In this exercise we will use Android Studio to create a single screen Android UI app that will access the sensor class to get the number of established sensors on a device. Don’t worry if you don’t have any sensors, It’s just that its more interesting than doing yet another “Hello World”. My system didn’t have any sensors enabled.
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This blog will cover getting the development environment set up on a Windows 10 development machine. It also covers (an issue I wrestled with for some time) getting the target connected to the development machine. The second blog in this sequence will cover app development and deployment. Given my Windows background, it might have made sense to do the app development in Xamarin, the cross platform .NET app development environment for which you can simultaneously develop code for Windows, Android and Apple. You can also code in Visual Studio and deploy to an Android device. That will be the topic of a subsequent blog as I wish in this first instance to use the generic Android develop environment (Android Studio). I will then cover Android specific development in Visual Studio (2013) using a plugin. The hard part of the installation is getting ADB set up.
The Dragonboard 410C from Arrow has been certified for Windows 10 IoT-Core. It comes though with the Android OS installed. Whilst a subsequent blog will cover the Windows 10 installation to it, this blog focuses upon getting a feel for the board’s capabilities and how to use it in the Android context. This will then will lead to expectations of the board’s functional capabilities in the IoT-Core context for the next blog. The previous blog covered the board’s features.
The Dragonboard 410C from Arrow has been certified for Windows 10 IoT-Core and comes with Android installed. This blog takes a close look at the board’s features. Subsequent blogs will look at using the board in Android and IoT-Core modes.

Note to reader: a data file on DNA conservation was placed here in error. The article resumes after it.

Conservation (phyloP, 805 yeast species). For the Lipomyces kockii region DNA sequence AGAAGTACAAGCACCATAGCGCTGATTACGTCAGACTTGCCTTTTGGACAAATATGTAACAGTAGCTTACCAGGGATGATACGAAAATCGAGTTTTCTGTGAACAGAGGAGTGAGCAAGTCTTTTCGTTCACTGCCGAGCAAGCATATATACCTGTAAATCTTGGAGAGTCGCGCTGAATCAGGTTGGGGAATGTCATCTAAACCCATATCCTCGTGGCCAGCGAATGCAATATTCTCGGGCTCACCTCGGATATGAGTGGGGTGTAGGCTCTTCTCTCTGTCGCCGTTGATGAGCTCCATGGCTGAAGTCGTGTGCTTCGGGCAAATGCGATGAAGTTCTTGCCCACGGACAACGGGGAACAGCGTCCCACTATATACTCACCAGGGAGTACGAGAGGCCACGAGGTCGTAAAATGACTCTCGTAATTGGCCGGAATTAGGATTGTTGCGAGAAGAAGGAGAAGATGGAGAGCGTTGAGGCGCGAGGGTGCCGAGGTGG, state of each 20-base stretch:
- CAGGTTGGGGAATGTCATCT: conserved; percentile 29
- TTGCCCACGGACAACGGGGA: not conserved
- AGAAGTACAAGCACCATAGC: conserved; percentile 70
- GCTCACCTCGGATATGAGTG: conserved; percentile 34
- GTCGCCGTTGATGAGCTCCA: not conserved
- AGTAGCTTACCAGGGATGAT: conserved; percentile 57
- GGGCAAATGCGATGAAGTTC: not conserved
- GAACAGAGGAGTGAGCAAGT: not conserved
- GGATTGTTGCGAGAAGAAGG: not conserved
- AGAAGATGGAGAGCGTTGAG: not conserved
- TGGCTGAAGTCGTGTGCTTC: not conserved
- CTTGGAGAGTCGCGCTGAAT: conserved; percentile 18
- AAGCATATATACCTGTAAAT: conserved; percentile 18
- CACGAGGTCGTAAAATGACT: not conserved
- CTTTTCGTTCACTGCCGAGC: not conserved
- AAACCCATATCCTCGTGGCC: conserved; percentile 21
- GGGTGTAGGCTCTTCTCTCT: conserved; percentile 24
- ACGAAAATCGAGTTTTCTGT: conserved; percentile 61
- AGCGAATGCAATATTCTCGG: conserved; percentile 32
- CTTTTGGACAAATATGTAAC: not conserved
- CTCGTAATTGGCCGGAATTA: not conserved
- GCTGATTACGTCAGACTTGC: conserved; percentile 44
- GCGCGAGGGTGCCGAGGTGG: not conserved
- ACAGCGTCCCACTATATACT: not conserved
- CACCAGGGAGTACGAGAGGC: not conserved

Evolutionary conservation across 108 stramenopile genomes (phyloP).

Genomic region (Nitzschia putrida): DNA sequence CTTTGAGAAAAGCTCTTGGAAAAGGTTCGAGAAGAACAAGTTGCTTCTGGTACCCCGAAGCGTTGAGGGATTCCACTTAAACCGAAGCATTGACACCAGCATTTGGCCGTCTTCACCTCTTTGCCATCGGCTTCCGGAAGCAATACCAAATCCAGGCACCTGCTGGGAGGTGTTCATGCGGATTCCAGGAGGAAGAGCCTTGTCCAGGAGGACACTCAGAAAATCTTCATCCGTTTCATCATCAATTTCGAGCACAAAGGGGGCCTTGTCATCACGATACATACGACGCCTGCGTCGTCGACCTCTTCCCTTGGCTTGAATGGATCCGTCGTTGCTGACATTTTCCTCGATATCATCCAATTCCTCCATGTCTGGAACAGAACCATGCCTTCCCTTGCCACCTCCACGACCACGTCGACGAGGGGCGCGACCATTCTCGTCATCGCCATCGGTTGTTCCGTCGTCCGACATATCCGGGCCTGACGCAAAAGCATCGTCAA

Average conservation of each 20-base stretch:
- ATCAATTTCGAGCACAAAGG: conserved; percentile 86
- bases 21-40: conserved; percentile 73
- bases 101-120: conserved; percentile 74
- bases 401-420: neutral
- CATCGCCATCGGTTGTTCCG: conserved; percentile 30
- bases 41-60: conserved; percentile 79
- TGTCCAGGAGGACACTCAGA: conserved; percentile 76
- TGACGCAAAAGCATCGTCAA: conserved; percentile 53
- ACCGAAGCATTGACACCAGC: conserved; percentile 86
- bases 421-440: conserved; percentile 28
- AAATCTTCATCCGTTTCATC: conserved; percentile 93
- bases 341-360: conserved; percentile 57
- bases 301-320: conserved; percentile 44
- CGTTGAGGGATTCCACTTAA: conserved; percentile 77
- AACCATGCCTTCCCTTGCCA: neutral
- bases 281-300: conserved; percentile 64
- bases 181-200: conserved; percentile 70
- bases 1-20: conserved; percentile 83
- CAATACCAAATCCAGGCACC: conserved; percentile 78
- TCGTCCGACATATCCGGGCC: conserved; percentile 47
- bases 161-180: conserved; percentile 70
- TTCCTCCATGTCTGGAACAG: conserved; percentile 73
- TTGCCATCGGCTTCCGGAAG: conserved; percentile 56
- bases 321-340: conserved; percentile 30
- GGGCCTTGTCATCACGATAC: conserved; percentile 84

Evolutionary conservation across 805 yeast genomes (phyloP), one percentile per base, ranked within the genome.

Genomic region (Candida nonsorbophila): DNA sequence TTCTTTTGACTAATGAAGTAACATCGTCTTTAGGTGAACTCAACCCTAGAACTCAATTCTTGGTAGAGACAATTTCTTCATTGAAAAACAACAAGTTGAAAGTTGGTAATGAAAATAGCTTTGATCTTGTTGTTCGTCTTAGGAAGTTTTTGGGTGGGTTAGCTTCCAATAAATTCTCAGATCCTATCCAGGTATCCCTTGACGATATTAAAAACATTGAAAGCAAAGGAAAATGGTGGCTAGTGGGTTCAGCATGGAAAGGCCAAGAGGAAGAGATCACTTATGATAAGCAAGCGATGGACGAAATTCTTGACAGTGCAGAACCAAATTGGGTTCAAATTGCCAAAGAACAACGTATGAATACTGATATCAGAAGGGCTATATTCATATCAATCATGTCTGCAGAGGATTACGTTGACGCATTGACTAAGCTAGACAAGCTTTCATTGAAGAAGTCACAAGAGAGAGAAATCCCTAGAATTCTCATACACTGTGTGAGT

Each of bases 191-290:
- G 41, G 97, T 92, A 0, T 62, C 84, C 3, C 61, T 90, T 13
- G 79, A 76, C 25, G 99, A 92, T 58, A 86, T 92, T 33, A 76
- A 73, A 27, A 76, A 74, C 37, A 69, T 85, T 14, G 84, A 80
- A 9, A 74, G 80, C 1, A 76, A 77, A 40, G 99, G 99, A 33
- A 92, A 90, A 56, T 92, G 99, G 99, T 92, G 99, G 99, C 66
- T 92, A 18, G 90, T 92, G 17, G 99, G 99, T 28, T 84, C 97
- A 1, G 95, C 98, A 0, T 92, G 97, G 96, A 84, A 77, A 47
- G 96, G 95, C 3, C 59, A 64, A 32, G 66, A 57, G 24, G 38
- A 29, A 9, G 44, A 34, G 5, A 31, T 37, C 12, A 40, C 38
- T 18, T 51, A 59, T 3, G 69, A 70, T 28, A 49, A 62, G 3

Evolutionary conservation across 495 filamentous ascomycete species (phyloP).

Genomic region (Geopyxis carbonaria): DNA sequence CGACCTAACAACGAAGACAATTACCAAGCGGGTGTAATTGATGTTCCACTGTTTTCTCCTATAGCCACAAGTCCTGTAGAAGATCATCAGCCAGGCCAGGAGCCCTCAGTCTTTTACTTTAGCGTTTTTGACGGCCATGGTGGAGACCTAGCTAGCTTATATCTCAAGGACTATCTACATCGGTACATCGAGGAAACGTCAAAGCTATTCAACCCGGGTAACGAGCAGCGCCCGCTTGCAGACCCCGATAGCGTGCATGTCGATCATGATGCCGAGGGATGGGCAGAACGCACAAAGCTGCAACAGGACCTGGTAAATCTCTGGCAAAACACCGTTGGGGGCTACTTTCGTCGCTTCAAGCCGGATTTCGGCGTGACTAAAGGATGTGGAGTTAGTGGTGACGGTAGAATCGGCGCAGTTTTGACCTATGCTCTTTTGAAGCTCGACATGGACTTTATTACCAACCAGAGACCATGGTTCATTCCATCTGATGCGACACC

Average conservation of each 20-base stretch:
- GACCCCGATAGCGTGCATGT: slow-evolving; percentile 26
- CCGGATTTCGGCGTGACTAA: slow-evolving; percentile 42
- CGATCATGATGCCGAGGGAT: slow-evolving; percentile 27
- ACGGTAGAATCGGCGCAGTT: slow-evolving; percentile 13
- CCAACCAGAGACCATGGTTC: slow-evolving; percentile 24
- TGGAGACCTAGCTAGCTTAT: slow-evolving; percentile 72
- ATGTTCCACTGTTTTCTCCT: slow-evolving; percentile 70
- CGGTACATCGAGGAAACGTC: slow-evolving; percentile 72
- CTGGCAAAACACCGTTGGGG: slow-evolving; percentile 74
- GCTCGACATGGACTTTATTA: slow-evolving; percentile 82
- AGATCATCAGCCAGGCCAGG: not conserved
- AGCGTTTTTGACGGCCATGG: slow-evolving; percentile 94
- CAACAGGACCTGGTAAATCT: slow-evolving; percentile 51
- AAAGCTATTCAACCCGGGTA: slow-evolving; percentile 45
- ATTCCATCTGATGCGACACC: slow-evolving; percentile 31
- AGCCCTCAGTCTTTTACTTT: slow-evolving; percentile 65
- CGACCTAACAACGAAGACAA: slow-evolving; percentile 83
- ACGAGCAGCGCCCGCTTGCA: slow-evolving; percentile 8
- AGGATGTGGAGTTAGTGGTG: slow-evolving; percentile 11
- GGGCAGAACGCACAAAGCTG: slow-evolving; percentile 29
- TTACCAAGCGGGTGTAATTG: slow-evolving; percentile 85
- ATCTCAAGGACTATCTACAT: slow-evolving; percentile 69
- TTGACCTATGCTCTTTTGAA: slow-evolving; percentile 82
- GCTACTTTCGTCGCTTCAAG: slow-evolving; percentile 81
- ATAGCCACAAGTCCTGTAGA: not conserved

Whilst awaiting my replacement board, I’ve been looking at the Microsoft IoT-Core sample projects. Besides the RPI2 and Minoowboard Max howtos they have added howtos for the Dragonboard where GPIO etc is used. Given the need for level shifting, I’ve ordered some Sparkfun version: SparkFun Voltage-Level Translator Breakout – TXB0104 from Sparkfun Coming from a land Downunder in the land of Oz I’ve ordered from Little Bird Electronics in Queensland. I’ve ordered Sparkfun from them previously and they have a good range and are prompt with shipping: SparkFun Voltage-Level Translator Breakout – TXB0104 from Little Bird SparkFun's Description of SparkFun Voltage-Level Translator Breakout - TXB0104 This is a breakout board for the Texas Instruments TXB0104 module. The TXB0104 is a 4-bit bidirectional voltage-level translator with automatic direction sensing. This 4-bit noninverting translator uses two separate configurable power-supply rails. The A port is designed to track VCCA. VCCA accepts any supply vol ...
Well, today has been a disaster. After hunting around I found a couple of connectors and 12V power supplies but no joy. I haven’t got the board to boot. I think the first connector was too hollow and the 12V (the internal connection of the plug wasn’t touching the internal pin of the socket on the board. With a few other tries I was able to get connectivity but the board just vibrated when powered up. I did briefly get a blue or purple LED to momentarily light up. At one stage touching the board under the power socket burn my finger! I have logged the issue with Arrow.
Also Dragonboard v RPI2
Index of my trials and tribulations (as separate blogs) with bringing up a Qualcomm Dragonboard 410c to run Windows 10 IoT-Core. Starts with the purchase. Then goes onto powering it up and will go onto installing the OS and developing apps. Previous posts on this topic are indexed here and don’t show on the main page.